Much of the humor of the Asterix books revolves around wordplay, especially the use of names. Asterix and his best friend Obelix are puns themselves (asterisk and obelisk), but the real fun comes from the other villagers. Obelix’s dog is named Dogmatix (he’s a devout dog, no doubt), the chieftain’s name is Vitalstatistix, and — best of all — the druid who brews magical concoctions is called Getafix. But Asterix features more than just puns aplenty; humor also arises in large part thanks to the characterization in the series. Asterix is the traditional straight man with a level head, but everyone around him ranges from eccentric to certifiable. From the dumb Romans who line up to get punched by Obelix to the world’s sorriest band of pirates, each character has off-kilter part to play in Goscinny’s amusing world.
It would be easy to create a separate list just ranking Roald Dahl’s books with regards to their hilarity. Dahl consistently creates twisted, savagely funny worlds for children to explore. Choosing a single representation of his work is a challenge, but the book that stands apart is Revolting Rhymes. Though not as well-known as some of his chapter books, the collection of fairy tale poems nevertheless reveals Dahl at his vicious, witty best.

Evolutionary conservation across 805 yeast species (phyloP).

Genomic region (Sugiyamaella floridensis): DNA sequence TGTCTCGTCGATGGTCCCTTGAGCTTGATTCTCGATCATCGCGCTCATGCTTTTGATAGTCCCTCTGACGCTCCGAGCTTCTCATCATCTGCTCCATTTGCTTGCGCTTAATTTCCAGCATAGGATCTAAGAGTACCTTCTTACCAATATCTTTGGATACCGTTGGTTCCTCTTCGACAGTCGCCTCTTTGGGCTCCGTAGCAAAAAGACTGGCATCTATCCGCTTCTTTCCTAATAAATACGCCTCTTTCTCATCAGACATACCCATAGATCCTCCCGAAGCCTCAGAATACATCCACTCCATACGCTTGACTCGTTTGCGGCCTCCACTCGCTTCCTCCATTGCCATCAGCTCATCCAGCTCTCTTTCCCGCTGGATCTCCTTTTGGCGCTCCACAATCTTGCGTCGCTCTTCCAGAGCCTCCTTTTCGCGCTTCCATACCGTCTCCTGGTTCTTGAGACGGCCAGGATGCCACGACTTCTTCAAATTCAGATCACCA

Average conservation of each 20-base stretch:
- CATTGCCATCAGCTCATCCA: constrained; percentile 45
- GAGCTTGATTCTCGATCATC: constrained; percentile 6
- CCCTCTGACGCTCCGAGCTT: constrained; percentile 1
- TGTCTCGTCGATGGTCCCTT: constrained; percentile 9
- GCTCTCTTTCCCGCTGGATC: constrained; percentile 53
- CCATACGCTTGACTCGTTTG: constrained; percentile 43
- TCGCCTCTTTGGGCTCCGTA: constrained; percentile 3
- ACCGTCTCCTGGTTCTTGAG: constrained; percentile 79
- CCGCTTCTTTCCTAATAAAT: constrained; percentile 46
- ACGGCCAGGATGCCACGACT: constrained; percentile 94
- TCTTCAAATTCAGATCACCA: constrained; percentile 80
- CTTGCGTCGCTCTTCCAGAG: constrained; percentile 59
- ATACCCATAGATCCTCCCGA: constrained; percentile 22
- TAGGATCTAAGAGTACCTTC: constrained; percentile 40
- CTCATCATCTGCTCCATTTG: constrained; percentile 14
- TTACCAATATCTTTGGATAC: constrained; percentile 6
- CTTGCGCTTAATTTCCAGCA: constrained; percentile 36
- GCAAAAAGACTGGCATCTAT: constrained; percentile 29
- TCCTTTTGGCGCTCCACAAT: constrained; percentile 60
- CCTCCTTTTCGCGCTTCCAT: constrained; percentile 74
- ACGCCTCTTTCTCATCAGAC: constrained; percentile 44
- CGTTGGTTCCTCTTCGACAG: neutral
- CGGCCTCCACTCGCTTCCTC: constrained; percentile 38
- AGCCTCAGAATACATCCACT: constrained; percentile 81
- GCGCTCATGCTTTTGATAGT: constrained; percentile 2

At the end of each fairy tale (there are five), comes a twist which undermines the traditional moral of the story. Snow White, for example, finds herself teamed up with seven jockeys who obsessively bet on races. So she decides to steal the Queen’s magic mirror, proving that “Gambling is not a sin/provided that you always win.” The humor comes largely from the ways in which Dahl undermines these famous tales, but his ear for verse is equally amusing.
This is it, folks, the bar none funniest children’s book ever written. A loopy, goofy tale of a boy who discovers the power of imagination,The Phantom Tollbooth has delighted children and adults alike for over 50 years.
Once he drives his toy car through the titular tollbooth, Milo discovers a world where rules disappear, clichés are literal, and language is unmoored in hilarious ways. As Milo travels to rescue the princesses Rhyme and Reason, he encounters a variety of memorable characters and bizarre destinations. It’s clear Juster wanted to show children the joys of language, and in doing so, he created an unparalleled world of play and humor.